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Two soldiers in elite Coldstream Guards are arrested in probe into ammunition theft

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Two soldiers in the Queen’s elite Coldstream Guards regiment have been arrested on suspicion of stealing ammunition.

Met officers swooped yesterday on two addresses. The operation was supported by the Royal Military Police and Ministry of Defence Police.

Last night Scotland Yard confirmed that a quantity of ammunition had been recovered during one of the raids on a residential address. The ammunition is said to be 9mm calibre and is used in pistols.

Two serving members of the British Army have been arrested. They not yet been named but were detained by members of the Metropolitan Police's Flying Squad. Pictured: Stock photo

Two serving members of the British Army have been arrested. They not yet been named but were detained by members of the Metropolitan Police’s Flying Squad. Pictured: Stock photo

A police spokesman said: ‘A man in his 30s and a man in his 40s were arrested on suspicion of possession of ammunition and conspiracy to steal. 

‘They have been taken to a nearby police station where they remain in custody.’

An MoD spokesman said: ‘We can confirm that two soldiers have been arrested on suspicion of firearms offences. We are assisting the Metropolitan Police with their investigation.’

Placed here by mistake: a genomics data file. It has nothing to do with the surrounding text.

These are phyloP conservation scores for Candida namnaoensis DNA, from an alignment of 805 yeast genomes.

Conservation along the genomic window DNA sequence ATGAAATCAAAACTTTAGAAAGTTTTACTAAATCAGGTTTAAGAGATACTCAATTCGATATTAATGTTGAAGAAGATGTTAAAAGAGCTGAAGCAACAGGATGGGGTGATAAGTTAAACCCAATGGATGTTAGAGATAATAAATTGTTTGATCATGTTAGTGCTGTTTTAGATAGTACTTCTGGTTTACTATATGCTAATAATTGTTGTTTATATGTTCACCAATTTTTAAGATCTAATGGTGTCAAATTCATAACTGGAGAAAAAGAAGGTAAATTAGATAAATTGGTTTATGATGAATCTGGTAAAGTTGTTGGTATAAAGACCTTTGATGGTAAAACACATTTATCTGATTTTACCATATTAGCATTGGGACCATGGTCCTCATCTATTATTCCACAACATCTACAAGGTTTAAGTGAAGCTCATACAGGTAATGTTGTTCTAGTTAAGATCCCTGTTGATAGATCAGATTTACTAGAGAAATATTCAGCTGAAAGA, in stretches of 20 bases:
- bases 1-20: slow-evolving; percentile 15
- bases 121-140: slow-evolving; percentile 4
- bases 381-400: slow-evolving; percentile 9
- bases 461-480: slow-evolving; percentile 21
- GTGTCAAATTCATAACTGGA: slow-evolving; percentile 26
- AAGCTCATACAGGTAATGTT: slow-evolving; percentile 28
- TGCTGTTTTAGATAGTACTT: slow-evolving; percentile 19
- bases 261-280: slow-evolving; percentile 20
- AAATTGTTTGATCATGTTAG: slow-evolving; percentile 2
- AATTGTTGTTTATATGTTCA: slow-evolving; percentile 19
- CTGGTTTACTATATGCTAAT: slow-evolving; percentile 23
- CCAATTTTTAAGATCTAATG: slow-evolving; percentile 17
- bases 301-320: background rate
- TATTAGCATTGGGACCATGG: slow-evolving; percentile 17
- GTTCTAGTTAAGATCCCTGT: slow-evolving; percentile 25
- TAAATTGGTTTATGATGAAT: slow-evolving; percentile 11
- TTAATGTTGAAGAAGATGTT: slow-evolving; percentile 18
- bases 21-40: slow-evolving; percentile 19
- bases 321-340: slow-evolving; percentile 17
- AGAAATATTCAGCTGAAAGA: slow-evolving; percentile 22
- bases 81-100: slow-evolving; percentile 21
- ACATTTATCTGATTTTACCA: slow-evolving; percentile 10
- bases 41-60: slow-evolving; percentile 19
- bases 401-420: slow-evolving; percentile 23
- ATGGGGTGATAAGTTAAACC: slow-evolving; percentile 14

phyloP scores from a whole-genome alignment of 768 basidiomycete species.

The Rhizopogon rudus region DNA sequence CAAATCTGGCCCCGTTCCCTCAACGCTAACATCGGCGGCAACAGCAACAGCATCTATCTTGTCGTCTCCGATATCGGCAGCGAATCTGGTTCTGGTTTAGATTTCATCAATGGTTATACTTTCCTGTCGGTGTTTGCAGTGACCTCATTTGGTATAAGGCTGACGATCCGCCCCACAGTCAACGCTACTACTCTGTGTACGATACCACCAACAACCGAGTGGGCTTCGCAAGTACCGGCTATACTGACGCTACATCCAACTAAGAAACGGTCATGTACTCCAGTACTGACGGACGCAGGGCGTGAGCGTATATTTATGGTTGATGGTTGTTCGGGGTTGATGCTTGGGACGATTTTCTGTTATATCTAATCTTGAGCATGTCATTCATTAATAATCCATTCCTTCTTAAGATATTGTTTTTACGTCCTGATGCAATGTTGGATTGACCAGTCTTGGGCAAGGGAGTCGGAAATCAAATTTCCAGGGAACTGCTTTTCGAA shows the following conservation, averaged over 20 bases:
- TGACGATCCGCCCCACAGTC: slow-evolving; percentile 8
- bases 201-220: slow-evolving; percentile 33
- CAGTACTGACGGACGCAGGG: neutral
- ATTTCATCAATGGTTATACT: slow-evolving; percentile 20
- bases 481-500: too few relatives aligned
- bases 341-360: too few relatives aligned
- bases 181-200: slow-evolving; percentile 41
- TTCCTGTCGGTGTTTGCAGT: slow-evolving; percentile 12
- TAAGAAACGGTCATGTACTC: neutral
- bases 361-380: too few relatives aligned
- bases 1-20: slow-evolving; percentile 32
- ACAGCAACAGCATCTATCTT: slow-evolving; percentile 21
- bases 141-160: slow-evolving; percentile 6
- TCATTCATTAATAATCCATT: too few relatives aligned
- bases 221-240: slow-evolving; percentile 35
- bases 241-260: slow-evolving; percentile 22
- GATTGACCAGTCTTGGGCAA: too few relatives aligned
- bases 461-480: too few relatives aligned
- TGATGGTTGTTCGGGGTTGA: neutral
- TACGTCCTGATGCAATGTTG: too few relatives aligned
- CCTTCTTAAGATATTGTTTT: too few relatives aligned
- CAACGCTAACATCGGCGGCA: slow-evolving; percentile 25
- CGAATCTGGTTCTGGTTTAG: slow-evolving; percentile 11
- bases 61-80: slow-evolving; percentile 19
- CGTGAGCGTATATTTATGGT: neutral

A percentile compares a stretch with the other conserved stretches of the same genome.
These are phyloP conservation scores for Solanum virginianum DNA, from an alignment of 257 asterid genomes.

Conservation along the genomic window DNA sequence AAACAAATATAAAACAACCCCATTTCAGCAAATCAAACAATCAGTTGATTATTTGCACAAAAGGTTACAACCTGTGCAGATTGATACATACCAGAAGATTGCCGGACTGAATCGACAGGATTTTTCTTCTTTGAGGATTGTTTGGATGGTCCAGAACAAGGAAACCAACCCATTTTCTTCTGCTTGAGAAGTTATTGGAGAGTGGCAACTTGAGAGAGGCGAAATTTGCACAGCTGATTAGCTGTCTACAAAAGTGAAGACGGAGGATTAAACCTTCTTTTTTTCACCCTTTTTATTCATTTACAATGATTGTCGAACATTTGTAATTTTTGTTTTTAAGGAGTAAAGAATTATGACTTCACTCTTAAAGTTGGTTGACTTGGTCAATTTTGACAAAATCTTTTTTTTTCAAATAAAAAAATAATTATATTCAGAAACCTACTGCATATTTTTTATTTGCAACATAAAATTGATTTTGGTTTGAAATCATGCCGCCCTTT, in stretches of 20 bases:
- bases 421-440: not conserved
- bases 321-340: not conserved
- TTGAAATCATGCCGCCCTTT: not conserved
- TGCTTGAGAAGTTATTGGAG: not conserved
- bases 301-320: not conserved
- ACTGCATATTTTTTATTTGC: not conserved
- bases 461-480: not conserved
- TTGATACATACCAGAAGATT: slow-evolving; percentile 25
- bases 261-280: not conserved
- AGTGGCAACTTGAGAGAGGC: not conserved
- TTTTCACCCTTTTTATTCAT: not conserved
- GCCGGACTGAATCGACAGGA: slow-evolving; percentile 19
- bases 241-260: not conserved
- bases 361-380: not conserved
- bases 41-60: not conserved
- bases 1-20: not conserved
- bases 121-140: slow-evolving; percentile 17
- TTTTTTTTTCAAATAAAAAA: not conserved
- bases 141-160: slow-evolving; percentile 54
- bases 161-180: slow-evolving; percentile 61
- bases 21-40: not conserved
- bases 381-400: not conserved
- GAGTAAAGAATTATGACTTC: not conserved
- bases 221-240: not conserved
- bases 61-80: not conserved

Last night troops were warned not to speculate about the case.

The Coldstream Guards is the oldest continuously serving regiment in the British Army. The Army’s website describes it as ‘well-known for its high-profile ceremonial duties – but it’s an infantry unit first and foremost, with a hard-won reputation as an elite fighting force’.

Coldstream Guards have a ceremonial role as protectors of Royal palaces, including Windsor Castle and Buckingham Palace.

The Irish Guards in bearskins march in front of Buckingham Palace during Changing of the Guard

The Irish Guards in bearskins march in front of Buckingham Palace during Changing of the Guard

It is among the units authorised to wear the bearskin cap.

It has been active since 1650. The regiment’s name comes from troops spending three months in the town of Coldstream in the Scottish borders in 1659. Thirteen members of the Coldstream Guards have been awarded the Victoria Cross, and one the George Cross.

Nicknamed the Lilywhites, the regiment’s motto is ‘Nulli Secundus’ – second to none.

Former members include Day Of The Jackal actor Edward Fox and Tory MP Richard Drax. Notable events involving the regiment include the capture of New York in 1776 during the American Revolutionary War.

Three battalions were deployed to France during the First World War. Five battalions fought in Europe and North Africa during the Second World War.    

This post was first published on DailyMail.

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